Behavior:

Tigers are generally diurnal or crepuscular where they are undisturbed, but they become nocturnal in disturbed habitats or near human settlements.

A tigress with young has to kill more often to provide food - an estimated once every 5 - 6 days, or 60 - 70 animals/year, for a female with 2 young, compared with a kill every 8 days or 40 - 50 kills/year for a female in the same area without dependent young (Macdonald 1984). Tigers travel extensively in search of prey, often covering 8 - 24 km (5 - 15 mi) in the course of an unsuccessful night of hunting (Seidensticker & Lumpkin 1991).

Births can occur in a cave, a rocky crevice or dense vegetation.

Tigers do not readily cross large open areas. They readily enter water, even swimming across wide rivers and lying half-submerged in lakes or ponds during hot weather.

Tigers are successful in approximately 5 - 10% of their attacks on prey.

Social Organization:

Although tigers are usually solitary (except for females with cubs), males and females exhibit a high degree of social tolerance towards one another. Males associate with females for breeding and have been observed with females and cubs when feeding or resting. On the other hand, because tigers usually live in dense cover, where small- to medium-sized prey are scattered and hard to find, it is probably more efficient to hunt separately than in groups as lions do.

A male tiger usually establishes a territory that does not overlap with the territories of other males but does overlap the territories of 2 - 3 females (up to 7). Females establish territories that generally but not always do not overlap each other. If the territories of females do overlap, the females generally concentrate their activities in different areas so that they are rarely in the same area at the same time.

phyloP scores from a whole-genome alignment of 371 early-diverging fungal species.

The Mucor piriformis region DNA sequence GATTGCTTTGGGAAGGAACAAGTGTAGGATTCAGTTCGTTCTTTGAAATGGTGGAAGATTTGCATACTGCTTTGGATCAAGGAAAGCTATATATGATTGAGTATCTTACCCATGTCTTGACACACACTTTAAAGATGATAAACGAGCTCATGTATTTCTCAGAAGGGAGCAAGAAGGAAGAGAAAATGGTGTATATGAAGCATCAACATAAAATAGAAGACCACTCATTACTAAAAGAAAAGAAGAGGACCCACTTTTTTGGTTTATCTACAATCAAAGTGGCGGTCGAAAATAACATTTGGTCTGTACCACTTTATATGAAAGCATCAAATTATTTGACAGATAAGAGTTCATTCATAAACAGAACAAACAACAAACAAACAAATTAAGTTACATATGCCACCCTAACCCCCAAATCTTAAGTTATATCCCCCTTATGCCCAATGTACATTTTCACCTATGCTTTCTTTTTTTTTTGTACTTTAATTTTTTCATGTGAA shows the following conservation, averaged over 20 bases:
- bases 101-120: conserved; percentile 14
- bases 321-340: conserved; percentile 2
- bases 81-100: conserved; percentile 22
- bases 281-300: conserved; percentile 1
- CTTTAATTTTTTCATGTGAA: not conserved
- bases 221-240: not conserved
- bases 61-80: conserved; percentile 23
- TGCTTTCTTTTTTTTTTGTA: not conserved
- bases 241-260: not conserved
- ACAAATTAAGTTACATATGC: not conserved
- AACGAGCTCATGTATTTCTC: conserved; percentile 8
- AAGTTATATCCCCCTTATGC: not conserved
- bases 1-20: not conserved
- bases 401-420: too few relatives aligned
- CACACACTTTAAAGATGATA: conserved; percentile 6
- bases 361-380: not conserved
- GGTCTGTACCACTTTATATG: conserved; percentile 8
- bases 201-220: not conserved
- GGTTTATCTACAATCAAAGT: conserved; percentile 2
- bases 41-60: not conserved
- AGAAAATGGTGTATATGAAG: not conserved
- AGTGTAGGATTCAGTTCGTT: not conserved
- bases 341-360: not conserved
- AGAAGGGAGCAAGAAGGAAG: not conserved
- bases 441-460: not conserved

Male and female tigers leave scent marks such as urine sprayed on bushes and trees, feces left in prominent places, scratch marks on trees, and scrapes on the ground to show that their territory is occupied. This generally helps tigers avoid one another, so that fights are not frequent, although they do occur.

Age and Gender Distribution:

The male/female ratio is not significantly different from unity at birth. The ratio of adults in the wild is approximately 1 male to 2 females (Spitsin et al. 1987, Smith & McDougal 1991).

Mortality and Survival:

In Chitwan (Nepal), mortality during the first year was 34%. Second-year mortality was 17%. Mortality was estimated to be 0.34 for males and 0.43 for females during the period between dispersal and establishment of a breeding territory. (Smith & McDougal 1991)

Temporal variability in cub survival ranged from 90% survival to dispersal in a year when resident males were stable, to 33% survival in a year when infanticide was widespread. During the latter period, which followed the death of a male whose territory included 7 females, a number of instances of infanticide occurred as new males took over the territories of former residents. (Smith & McDougal 1991)

About half of all cubs do not survive more than 2 years (Nowak & Paradiso 1983).

[There is] an annual loss of cubs [of Siberian tigers] in the range of 16 - 26% (Stamotyuk 1998).

Density and Range:

Density: 

  • 0.01 adult tigers/sq km (0.03 adult tigers/sq mi) (Udjung Kulon Reserve, Java, Indonesia) (Seidensticker & Lumpkin 1991)
  • Tigers have higher densities if the availability of prey is higher. The following entries are listed in decreasing order of the density of ungulate prey (Nowell & Jackson 1996):
    • 0.12 individuals/sq km (0.3 individuals/sq mi) (Nagarhole, India)
    • 0.1 individuals/sq km (0.3 individuals/sq mi) (Ranthambore, India)
    • 0.09 individuals/sq km (0.2 individuals/sq mi) (Chitwan, Nepal)
    • 0.07 individuals/sq km (0.2 individuals/sq mi) (Kanha, India)
    • 0.04 adults/sq km (0.1 adults/sq mi) (Bengkulu, Sumatra, Indonesia)